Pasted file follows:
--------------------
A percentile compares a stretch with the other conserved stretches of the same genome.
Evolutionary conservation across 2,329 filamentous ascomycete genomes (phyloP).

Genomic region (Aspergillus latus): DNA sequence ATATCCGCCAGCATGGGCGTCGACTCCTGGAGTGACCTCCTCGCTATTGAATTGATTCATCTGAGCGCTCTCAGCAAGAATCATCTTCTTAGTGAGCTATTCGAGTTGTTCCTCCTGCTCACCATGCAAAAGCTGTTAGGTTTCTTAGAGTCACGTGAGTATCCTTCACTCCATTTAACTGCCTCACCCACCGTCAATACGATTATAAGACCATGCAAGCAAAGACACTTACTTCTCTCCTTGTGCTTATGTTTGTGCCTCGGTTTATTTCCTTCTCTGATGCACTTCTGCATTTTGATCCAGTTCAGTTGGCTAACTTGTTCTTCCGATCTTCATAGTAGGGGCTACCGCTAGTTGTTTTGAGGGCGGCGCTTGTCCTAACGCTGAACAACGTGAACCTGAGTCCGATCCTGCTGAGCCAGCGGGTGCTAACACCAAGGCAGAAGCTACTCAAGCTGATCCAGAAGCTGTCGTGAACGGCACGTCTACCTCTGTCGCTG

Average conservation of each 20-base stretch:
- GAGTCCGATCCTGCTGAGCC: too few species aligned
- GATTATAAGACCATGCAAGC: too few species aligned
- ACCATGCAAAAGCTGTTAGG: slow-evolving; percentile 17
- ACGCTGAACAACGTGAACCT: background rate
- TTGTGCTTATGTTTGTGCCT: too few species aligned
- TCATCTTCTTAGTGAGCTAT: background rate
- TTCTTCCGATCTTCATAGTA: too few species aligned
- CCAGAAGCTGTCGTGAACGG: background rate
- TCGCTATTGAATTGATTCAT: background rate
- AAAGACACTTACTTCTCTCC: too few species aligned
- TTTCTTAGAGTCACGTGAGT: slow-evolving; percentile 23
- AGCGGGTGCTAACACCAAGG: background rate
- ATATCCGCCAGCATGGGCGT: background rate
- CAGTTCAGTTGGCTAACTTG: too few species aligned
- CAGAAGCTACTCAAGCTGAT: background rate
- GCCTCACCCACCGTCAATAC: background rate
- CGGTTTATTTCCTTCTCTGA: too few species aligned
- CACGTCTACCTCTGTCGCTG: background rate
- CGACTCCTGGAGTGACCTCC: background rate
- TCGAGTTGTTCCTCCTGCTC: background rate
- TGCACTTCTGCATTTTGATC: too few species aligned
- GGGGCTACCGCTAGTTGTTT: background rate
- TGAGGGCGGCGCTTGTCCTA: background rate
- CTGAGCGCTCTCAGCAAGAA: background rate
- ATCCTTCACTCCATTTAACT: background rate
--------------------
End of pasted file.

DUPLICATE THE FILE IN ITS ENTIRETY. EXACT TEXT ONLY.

A percentile compares a stretch with the other conserved stretches of the same genome.
Evolutionary conservation across 2,329 filamentous ascomycete genomes (phyloP).

Genomic region (Aspergillus latus): DNA sequence ATATCCGCCAGCATGGGCGTCGACTCCTGGAGTGACCTCCTCGCTATTGAATTGATTCATCTGAGCGCTCTCAGCAAGAATCATCTTCTTAGTGAGCTATTCGAGTTGTTCCTCCTGCTCACCATGCAAAAGCTGTTAGGTTTCTTAGAGTCACGTGAGTATCCTTCACTCCATTTAACTGCCTCACCCACCGTCAATACGATTATAAGACCATGCAAGCAAAGACACTTACTTCTCTCCTTGTGCTTATGTTTGTGCCTCGGTTTATTTCCTTCTCTGATGCACTTCTGCATTTTGATCCAGTTCAGTTGGCTAACTTGTTCTTCCGATCTTCATAGTAGGGGCTACCGCTAGTTGTTTTGAGGGCGGCGCTTGTCCTAACGCTGAACAACGTGAACCTGAGTCCGATCCTGCTGAGCCAGCGGGTGCTAACACCAAGGCAGAAGCTACTCAAGCTGATCCAGAAGCTGTCGTGAACGGCACGTCTACCTCTGTCGCTG

Average conservation of each 20-base stretch:
- GAGTCCGATCCTGCTGAGCC: too few species aligned
- GATTATAAGACCATGCAAGC: too few species aligned
- ACCATGCAAAAGCTGTTAGG: slow-evolving; percentile 17
- ACGCTGAACAACGTGAACCT: background rate
- TTGTGCTTATGTTTGTGCCT: too few species aligned
- TCATCTTCTTAGTGAGCTAT: background rate
- TTCTTCCGATCTTCATAGTA: too few species aligned
- CCAGAAGCTGTCGTGAACGG: background rate
- TCGCTATTGAATTGATTCAT: background rate
- AAAGACACTTACTTCTCTCC: too few species aligned
- TTTCTTAGAGTCACGTGAGT: slow-evolving; percentile 23
- AGCGGGTGCTAACACCAAGG: background rate
- ATATCCGCCAGCATGGGCGT: background rate
- CAGTTCAGTTGGCTAACTTG: too few species aligned
- CAGAAGCTACTCAAGCTGAT: background rate
- GCCTCACCCACCGTCAATAC: background rate
- CGGTTTATTTCCTTCTCTGA: too few species aligned
- CACGTCTACCTCTGTCGCTG: background rate
- CGACTCCTGGAGTGACCTCC: background rate
- TCGAGTTGTTCCTCCTGCTC: background rate
- TGCACTTCTGCATTTTGATC: too few species aligned
- GGGGCTACCGCTAGTTGTTT: background rate
- TGAGGGCGGCGCTTGTCCTA: background rate
- CTGAGCGCTCTCAGCAAGAA: background rate
- ATCCTTCACTCCATTTAACT: background rate